Aamer Anwar said he was taking the threats from “fanatics” extremely seriously and had contacted police, who were investigating.
Last week, Mr Anwar chaired an event at Glasgow Central Mosque calling for unity and condemning violence and extremism in the wake of the killing of shopkeeper Asad Shah and recent terrorist attacks in Brussels and Lahore.
Mr Shah, 40, was found injured outside his convenience store in the Shawlands area of Glasgow on Thursday March 24. His funeral took place on Saturday.
Tanveer Ahmed, 32, from Bradford in West Yorkshire, has appeared in court charged with murder.
Following the attack, police described the incident as ‘’religiously prejudiced’’ and said both men were Muslims.
Mr Anwar said: “Having been a campaigner for human rights for over 25 years, I have grown used to the bile and hatred directed at me, sadly that is par for the course.
“On occasion when I have had my life seriously threatened, I have informed the police but have always chosen to keep it private.
“On this occasion I could no longer remain silent, because of a small minority who believe they can silence me by creating a climate of fear.”
The lawyer said that over the last few weeks “abuse and hatred” had been whipped up on social media, and he had received calls in the middle of the night.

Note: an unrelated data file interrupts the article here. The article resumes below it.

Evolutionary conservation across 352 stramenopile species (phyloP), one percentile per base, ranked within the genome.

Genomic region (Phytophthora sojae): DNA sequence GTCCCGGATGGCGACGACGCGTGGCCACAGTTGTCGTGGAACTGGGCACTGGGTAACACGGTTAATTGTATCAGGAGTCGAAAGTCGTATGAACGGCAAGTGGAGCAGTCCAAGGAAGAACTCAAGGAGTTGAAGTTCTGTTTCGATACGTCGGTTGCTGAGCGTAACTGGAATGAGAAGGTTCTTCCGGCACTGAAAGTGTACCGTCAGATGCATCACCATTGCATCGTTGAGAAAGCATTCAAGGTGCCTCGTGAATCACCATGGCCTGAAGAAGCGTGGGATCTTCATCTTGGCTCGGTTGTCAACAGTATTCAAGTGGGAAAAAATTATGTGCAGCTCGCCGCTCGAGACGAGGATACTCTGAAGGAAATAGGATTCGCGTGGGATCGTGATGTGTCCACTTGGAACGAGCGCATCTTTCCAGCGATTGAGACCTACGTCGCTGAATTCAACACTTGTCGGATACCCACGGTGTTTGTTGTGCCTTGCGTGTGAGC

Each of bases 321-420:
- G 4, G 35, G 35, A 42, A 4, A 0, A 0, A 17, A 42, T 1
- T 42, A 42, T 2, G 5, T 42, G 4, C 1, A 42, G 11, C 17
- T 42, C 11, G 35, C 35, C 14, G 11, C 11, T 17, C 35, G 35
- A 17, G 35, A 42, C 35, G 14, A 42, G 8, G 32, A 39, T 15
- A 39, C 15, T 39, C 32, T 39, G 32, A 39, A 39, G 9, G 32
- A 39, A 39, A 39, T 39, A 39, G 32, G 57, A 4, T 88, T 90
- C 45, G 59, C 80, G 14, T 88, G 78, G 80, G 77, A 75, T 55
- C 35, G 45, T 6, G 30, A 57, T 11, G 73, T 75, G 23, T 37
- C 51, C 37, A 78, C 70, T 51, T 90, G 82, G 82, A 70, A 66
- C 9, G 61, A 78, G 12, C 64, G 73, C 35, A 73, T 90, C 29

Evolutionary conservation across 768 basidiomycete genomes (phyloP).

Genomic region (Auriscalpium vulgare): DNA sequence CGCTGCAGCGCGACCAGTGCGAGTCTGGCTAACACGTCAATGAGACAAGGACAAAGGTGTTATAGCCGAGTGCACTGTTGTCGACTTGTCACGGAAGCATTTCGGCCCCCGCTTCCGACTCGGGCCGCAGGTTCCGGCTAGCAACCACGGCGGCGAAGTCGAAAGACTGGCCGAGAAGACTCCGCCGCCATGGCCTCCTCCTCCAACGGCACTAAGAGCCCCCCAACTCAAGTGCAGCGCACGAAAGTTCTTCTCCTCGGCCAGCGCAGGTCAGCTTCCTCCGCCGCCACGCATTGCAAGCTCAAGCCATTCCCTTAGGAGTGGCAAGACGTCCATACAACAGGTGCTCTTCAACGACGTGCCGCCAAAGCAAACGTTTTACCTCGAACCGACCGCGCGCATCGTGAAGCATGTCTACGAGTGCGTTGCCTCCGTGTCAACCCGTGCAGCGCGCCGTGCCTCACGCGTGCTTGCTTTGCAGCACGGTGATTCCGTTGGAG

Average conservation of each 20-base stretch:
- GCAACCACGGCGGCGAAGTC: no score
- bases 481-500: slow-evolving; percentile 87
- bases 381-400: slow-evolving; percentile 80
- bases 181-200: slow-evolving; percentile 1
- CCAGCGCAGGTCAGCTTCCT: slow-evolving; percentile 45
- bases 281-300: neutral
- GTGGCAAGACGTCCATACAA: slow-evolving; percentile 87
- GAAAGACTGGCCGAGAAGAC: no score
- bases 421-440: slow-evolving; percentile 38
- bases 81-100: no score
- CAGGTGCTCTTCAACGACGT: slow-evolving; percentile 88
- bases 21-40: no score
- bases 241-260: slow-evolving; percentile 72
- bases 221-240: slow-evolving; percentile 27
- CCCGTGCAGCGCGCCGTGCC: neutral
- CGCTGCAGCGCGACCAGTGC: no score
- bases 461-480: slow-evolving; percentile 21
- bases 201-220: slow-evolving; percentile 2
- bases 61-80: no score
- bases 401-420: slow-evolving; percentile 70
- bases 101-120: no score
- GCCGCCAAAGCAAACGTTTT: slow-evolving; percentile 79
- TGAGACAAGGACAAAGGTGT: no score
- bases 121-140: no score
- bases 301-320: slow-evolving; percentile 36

“I hold these people directly responsible for creating an atmosphere which has given some the confidence to make threats to my life,” he said.
“With a young family I could be forgiven if I had chosen to shut up and walk away. The pressure from the community, friends and family to protect myself from the fanatics has been enormous.
“It is a terrifying and deeply lonely place to be when you say goodbye to your children and wonder if it is for the last time, but the death of Asad Shah should be a wake-up call to our community that we must not be silenced.
“Our so-called community leaders must do much more, they have avoided tacking hatred to preserve their status and that is deeply shameful and hypocritical.”
Mr Anwar has taken on a number of high-profile cases including representing the families of Fife man Sheku Bayoh, who died in police custody, and murdered Indian waiter Surjit Singh Chhokar.